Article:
Surprisingly, not only is sexual violence against men hardly ever discussed, but it is also not taken seriously. Men report violence much less frequently. This is influenced by sexist attitudes that have been reinforced in society. It is believed that a man should always be ready for sex and has no right to refuse; a man is strong, and accordingly, he cannot be a victim.
It is commonly believed that incarcerated men are subjected to violence at the hands of other men. However, the reality is that women also perpetrate violence. In 2012, the New York Times reported that one in 21 men had been forced to have penetrative sex, usually by a woman, been the victim of an attempted rape, or received oral sex without wanting it.
An American study by Artime, T. M., McCallum, E. B., & Peterson, Z. D. 2014 shows that most men who have experienced something that qualifies as sexual violence against them do not categorize their experience as traumatic. Of the 323 men, only 24% used the term "sexual violence" about themselves.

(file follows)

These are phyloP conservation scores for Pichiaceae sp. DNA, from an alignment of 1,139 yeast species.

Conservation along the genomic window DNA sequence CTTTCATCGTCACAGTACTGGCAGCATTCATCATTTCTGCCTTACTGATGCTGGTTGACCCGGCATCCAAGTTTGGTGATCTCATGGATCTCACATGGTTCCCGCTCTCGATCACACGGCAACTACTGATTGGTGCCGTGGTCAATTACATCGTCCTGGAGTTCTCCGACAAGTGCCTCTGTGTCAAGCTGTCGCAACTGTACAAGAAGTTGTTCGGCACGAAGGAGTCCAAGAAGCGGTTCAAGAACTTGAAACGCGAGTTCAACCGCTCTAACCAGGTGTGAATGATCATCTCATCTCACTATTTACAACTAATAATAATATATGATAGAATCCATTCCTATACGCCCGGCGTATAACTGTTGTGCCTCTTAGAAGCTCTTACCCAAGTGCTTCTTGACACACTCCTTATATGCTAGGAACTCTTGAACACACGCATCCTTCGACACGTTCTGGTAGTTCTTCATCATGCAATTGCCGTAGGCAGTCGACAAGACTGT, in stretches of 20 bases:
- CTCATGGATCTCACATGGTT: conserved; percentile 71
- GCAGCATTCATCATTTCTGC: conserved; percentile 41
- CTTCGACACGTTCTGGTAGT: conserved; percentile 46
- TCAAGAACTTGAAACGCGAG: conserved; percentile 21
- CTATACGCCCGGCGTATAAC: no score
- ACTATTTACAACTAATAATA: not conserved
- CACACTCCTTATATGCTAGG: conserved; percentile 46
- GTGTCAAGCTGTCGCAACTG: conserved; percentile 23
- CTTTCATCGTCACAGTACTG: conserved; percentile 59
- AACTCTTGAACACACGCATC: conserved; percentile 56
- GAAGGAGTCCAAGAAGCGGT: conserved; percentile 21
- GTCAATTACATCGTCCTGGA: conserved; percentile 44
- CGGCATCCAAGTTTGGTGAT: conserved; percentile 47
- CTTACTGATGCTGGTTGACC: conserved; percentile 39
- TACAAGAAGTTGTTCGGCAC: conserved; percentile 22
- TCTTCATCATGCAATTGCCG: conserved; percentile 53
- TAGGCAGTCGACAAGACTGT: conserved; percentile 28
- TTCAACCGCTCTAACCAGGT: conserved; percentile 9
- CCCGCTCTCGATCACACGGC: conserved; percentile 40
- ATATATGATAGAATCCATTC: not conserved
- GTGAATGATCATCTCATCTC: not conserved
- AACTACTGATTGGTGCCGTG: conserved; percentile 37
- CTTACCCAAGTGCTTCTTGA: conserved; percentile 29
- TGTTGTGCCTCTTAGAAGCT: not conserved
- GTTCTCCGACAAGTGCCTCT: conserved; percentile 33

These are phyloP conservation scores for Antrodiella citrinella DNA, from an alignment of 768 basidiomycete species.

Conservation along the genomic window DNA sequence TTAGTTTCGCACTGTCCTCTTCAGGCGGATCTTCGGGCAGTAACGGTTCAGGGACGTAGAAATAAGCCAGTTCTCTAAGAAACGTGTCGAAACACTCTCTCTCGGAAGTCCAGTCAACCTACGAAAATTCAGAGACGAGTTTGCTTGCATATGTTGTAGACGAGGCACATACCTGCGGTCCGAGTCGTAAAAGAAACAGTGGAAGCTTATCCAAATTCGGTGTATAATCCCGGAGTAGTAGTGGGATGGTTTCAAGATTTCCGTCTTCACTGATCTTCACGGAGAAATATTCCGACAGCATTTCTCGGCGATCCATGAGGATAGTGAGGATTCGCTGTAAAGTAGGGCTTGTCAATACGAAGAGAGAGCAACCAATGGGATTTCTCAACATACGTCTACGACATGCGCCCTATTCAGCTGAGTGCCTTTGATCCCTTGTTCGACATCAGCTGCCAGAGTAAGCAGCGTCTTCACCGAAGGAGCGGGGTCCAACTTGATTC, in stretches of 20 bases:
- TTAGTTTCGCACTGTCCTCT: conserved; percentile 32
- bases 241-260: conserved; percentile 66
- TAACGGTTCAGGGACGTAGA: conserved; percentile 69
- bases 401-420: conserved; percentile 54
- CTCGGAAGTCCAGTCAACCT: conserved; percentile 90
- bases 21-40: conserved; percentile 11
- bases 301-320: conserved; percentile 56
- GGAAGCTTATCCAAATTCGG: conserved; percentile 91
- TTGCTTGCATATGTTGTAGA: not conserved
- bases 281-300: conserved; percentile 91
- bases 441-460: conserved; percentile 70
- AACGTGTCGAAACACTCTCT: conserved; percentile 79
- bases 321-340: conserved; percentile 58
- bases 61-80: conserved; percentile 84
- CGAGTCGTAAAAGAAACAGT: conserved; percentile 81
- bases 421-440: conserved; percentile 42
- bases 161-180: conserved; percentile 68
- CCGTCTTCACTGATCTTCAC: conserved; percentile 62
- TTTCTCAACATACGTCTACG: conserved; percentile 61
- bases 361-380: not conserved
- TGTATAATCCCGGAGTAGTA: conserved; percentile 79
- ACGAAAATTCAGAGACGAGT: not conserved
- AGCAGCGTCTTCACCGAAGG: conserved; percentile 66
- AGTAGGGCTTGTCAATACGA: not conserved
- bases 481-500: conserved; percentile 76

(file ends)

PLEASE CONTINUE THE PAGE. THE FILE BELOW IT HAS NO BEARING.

There is also the myth that it is impossible to get an erection with violence. But neither an erection nor even an orgasm indicates consent. Erection and orgasm are physiological reactions that cannot be controlled, even under great stress.
As with female victims of sexual violence, research shows that male victims often suffer several psychological consequences, both immediately after the act of violence and many years later. These effects include guilt, anger, anxiety, depression, post-traumatic stress disorder, sexual dysfunction, somatic complaints, sleep disorders, relationship abandonment, and suicide attempts.
All victims of sexual abuse should receive psychological rehabilitation by a psychotherapist.
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